Fisher – Uppers & Downers

Fisher
Uppers & Downers

Fisher is a two-piece project comprising of vocalist Kathy Fisher and multi-instrumentalist Ron Wasserman, with some help from friends. This two-disc release is comprised of songs that the band consider to be one disc of upbeat songs while another of songs that are more downbeat, hence the title. You may be somwhat familar with their version of the old classic “L.O.V.E.” if you pay attention to commercials since it has been used in at least one. Kathy Fisher’s vocal stylings can range from airy to full bodied and full of timbre, which works nice with the contrasting styles of these two discs.
“Different Kind of Wonderful” is an up-tempo full-bodied number that is very jangly and sweet with very good vocal work. The backing on this song is very nice, as Fisher uses her voice very nicely to mix with it all, be it breathy exhortions or strong staggered vocals. “Dirty Girl” is a rather disturbing song that is apparently about a girl who wants a relationship but keeps finding people who will only have one-night stands. The vocals again can go from seductive to depressed in a second, while the start/stop backing is done expertly. “Dream On,” their cover of the Aerosmith song, isn’t really the best choice for them to tackle. It’s a decent version and an interesting take on it, but it isn’t a song a band like this can pull off, though Fisher still gives it the old college try.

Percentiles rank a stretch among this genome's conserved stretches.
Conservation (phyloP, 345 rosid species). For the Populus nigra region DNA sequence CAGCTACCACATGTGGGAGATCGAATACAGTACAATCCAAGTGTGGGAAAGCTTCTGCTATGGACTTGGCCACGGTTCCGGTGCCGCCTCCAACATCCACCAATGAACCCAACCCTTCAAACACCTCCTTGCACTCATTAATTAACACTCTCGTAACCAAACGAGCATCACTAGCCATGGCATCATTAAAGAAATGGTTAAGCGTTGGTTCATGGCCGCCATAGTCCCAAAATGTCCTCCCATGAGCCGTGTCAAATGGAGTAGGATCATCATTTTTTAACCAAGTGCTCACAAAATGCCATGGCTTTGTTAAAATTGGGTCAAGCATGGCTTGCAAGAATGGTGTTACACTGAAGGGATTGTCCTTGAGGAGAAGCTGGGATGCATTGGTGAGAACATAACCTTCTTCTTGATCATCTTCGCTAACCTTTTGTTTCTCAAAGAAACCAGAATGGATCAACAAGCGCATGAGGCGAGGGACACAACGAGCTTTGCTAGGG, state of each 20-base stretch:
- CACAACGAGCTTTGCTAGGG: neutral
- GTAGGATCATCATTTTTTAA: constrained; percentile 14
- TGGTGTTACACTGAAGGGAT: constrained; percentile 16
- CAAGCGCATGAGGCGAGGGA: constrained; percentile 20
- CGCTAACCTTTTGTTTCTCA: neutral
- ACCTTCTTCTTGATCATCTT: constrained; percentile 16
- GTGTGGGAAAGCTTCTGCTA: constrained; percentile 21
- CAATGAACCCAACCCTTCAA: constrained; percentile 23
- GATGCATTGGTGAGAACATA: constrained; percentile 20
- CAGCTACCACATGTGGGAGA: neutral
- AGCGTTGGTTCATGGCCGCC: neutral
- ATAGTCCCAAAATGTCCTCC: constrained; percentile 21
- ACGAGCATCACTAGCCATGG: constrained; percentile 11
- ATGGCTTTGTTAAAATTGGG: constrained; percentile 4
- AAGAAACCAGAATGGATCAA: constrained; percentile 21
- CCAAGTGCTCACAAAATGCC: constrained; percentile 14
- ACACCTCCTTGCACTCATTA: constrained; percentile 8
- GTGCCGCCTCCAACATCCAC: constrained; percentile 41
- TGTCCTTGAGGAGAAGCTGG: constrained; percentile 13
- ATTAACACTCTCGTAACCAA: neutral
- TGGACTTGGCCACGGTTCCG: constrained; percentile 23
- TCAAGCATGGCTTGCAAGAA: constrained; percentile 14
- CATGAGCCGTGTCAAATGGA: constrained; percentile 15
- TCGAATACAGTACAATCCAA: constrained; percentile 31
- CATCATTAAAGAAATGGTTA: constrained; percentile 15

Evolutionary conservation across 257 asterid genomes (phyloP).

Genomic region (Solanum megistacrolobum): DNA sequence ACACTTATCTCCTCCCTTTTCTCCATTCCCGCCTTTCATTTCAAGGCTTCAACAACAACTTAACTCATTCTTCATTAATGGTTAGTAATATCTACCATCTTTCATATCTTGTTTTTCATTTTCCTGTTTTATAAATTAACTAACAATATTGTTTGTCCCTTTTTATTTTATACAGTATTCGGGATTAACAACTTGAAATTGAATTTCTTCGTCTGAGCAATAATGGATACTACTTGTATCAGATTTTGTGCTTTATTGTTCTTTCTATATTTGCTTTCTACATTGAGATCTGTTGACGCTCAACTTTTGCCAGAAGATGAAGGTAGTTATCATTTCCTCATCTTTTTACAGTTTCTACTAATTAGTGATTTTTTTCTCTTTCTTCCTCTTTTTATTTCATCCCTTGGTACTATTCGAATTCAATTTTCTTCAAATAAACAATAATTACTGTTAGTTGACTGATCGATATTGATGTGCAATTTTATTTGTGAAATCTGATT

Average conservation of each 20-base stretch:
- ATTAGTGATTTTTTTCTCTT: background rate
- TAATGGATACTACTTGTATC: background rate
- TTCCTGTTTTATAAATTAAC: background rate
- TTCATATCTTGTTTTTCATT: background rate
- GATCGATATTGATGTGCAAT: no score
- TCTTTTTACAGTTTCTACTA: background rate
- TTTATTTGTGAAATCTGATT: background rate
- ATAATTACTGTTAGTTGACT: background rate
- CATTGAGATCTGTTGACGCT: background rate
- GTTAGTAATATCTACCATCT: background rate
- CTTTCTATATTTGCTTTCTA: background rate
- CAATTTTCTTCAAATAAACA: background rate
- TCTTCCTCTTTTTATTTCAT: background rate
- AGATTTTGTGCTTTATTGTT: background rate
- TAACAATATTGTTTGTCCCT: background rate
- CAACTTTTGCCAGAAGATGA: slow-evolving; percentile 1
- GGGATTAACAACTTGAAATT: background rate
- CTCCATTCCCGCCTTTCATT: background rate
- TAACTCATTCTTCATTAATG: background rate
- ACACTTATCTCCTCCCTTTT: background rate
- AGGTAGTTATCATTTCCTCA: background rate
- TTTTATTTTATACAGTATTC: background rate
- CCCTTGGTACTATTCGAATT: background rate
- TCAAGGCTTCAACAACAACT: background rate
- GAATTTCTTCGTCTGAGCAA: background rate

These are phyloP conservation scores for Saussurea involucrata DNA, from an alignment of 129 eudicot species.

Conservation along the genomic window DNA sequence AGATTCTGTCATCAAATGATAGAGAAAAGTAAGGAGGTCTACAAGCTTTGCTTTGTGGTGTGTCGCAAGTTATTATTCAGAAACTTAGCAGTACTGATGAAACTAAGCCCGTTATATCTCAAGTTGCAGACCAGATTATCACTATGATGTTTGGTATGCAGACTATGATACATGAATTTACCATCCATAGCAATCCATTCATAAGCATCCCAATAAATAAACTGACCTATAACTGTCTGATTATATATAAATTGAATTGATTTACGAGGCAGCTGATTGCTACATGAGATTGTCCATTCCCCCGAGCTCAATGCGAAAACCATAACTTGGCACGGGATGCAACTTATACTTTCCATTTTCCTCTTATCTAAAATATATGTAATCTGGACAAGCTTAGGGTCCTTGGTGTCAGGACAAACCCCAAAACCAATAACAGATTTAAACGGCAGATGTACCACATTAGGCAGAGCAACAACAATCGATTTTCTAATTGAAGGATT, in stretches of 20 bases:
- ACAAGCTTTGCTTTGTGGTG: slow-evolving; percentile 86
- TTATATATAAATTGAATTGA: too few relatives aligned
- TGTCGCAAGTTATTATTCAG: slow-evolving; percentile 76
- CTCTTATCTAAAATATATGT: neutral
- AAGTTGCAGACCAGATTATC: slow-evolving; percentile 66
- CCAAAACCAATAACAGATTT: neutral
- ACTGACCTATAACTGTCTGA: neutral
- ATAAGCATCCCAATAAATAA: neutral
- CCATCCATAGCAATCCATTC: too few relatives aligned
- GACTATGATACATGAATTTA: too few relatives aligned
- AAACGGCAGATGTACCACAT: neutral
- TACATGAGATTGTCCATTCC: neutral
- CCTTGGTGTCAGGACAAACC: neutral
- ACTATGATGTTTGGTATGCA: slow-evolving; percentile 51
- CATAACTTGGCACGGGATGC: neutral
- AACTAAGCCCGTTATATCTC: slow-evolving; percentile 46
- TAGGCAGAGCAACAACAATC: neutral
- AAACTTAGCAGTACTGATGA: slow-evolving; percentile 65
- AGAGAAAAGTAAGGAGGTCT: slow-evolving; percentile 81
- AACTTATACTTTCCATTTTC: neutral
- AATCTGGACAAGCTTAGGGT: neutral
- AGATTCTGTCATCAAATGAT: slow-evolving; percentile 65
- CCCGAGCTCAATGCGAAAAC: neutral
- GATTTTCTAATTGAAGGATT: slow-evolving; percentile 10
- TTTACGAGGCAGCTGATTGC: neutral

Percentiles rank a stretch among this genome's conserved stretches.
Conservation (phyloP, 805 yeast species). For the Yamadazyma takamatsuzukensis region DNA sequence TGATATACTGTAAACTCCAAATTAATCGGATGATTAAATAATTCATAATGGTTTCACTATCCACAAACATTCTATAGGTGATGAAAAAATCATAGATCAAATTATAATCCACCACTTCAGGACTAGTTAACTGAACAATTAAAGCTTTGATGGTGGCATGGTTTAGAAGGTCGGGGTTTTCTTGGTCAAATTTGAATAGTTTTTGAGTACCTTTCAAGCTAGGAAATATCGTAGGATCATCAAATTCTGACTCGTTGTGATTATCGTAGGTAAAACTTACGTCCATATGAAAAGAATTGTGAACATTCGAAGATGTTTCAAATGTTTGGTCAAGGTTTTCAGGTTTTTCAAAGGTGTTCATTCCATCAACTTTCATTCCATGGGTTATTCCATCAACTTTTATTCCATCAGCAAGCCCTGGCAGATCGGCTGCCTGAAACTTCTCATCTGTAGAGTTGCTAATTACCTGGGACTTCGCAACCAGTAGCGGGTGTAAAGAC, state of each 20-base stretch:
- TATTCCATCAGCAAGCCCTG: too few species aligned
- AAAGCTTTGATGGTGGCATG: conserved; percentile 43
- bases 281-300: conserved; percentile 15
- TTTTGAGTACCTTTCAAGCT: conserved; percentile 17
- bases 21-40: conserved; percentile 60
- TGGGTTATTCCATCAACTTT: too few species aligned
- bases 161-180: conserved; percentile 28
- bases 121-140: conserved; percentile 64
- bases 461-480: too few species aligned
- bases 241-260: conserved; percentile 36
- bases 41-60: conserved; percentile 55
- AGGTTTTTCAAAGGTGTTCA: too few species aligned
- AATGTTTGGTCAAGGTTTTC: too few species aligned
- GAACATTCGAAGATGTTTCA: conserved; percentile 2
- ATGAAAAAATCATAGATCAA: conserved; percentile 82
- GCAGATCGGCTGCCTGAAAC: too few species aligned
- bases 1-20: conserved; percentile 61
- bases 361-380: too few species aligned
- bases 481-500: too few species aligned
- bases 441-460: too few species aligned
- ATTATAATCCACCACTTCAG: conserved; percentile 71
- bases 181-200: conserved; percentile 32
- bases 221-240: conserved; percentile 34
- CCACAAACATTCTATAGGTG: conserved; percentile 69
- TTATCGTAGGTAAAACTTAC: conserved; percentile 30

“How We Met” starts off Downers with a full-powered vocal approach by Fisher and stark atmospheric keyboards that drift and fade in and out. Fisher uses the space nicely since she is very capable of filling it herself with her vocals and nice placement. “Miss Ophelia” is a smoky darker song that has Fisher crooning in a strong breathy performance that is actually pretty spell-binding. The vocals just have a nice lilt to them that will can entrance you over the laid back approach of the keyboards and other instruments. “Missing” is a nice laid-back piano-driven tender song with Fisher sweetly moaning and crooning along underneath this high soaring piece.
These two discs are different in tone but share a lot of similarities, but Downers is much sparser and more vocally driven. This is nothing outstanding, just what you would expect from stuff in this style: nice and peaceful songs. There isn’t much to keep you coming back, but that isn’t so unusual either; it’s hard to comment on because there isn’t a lot to say. It’s a competent outing with some decent stuff on both disc and an occasional misstep, but the production, singing, and instrumentation are all pleaseant. Decent adult alternative-type stuff geared in that direction, and for what it is, it’s well pulled off.